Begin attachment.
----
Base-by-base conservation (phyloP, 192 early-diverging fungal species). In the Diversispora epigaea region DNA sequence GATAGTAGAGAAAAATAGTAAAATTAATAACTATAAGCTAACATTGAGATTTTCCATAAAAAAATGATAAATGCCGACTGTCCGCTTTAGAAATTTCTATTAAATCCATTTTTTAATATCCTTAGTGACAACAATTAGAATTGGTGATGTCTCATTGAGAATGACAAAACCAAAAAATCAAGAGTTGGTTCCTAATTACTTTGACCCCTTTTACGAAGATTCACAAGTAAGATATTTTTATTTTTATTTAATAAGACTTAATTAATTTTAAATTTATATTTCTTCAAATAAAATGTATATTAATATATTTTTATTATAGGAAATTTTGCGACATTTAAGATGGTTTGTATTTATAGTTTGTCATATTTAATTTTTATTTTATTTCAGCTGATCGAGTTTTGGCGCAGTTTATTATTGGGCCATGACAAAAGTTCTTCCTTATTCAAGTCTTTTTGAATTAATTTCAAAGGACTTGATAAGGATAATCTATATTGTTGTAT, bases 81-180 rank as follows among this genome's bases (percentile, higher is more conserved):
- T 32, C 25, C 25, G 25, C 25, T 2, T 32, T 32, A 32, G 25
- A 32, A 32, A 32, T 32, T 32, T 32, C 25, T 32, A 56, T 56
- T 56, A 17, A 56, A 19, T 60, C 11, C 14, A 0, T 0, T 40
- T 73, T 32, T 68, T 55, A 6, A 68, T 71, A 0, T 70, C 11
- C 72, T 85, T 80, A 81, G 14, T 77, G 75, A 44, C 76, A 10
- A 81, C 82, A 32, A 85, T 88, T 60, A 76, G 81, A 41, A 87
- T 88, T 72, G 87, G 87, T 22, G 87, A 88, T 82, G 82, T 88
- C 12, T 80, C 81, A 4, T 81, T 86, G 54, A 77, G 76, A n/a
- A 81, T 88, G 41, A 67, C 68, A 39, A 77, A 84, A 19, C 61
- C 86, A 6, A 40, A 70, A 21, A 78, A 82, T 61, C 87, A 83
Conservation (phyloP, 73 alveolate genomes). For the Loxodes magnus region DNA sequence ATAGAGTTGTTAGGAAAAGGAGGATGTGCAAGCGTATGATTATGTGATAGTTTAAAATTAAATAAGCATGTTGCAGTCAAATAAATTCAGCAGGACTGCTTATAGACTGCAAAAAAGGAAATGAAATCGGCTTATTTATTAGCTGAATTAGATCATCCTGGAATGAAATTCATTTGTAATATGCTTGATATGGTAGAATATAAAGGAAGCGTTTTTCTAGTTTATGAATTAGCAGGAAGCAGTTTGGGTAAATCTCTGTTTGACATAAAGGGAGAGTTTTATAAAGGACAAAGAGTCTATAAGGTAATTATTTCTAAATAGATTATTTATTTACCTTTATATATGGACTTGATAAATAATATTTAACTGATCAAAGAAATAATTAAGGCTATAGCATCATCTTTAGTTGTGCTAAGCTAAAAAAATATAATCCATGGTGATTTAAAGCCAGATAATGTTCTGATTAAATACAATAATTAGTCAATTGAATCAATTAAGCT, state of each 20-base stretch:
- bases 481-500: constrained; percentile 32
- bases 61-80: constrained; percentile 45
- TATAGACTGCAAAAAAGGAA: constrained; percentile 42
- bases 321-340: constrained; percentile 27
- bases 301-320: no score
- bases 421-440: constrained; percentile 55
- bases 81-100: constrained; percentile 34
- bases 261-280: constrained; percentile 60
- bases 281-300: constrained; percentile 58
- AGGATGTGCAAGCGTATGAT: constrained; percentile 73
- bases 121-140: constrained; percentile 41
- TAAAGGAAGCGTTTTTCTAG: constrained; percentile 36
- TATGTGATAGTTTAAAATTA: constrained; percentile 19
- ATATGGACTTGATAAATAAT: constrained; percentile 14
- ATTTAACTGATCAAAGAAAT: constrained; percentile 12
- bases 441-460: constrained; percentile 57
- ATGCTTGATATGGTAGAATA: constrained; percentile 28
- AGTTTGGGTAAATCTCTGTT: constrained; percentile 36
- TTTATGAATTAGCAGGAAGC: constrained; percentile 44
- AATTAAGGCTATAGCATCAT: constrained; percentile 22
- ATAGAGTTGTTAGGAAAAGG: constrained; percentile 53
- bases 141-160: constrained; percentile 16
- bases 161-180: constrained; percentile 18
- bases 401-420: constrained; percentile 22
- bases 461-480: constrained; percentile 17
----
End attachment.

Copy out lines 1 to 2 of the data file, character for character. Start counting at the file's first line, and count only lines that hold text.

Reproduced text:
Base-by-base conservation (phyloP, 192 early-diverging fungal species). In the Diversispora epigaea region DNA sequence GATAGTAGAGAAAAATAGTAAAATTAATAACTATAAGCTAACATTGAGATTTTCCATAAAAAAATGATAAATGCCGACTGTCCGCTTTAGAAATTTCTATTAAATCCATTTTTTAATATCCTTAGTGACAACAATTAGAATTGGTGATGTCTCATTGAGAATGACAAAACCAAAAAATCAAGAGTTGGTTCCTAATTACTTTGACCCCTTTTACGAAGATTCACAAGTAAGATATTTTTATTTTTATTTAATAAGACTTAATTAATTTTAAATTTATATTTCTTCAAATAAAATGTATATTAATATATTTTTATTATAGGAAATTTTGCGACATTTAAGATGGTTTGTATTTATAGTTTGTCATATTTAATTTTTATTTTATTTCAGCTGATCGAGTTTTGGCGCAGTTTATTATTGGGCCATGACAAAAGTTCTTCCTTATTCAAGTCTTTTTGAATTAATTTCAAAGGACTTGATAAGGATAATCTATATTGTTGTAT, bases 81-180 rank as follows among this genome's bases (percentile, higher is more conserved):
- T 32, C 25, C 25, G 25, C 25, T 2, T 32, T 32, A 32, G 25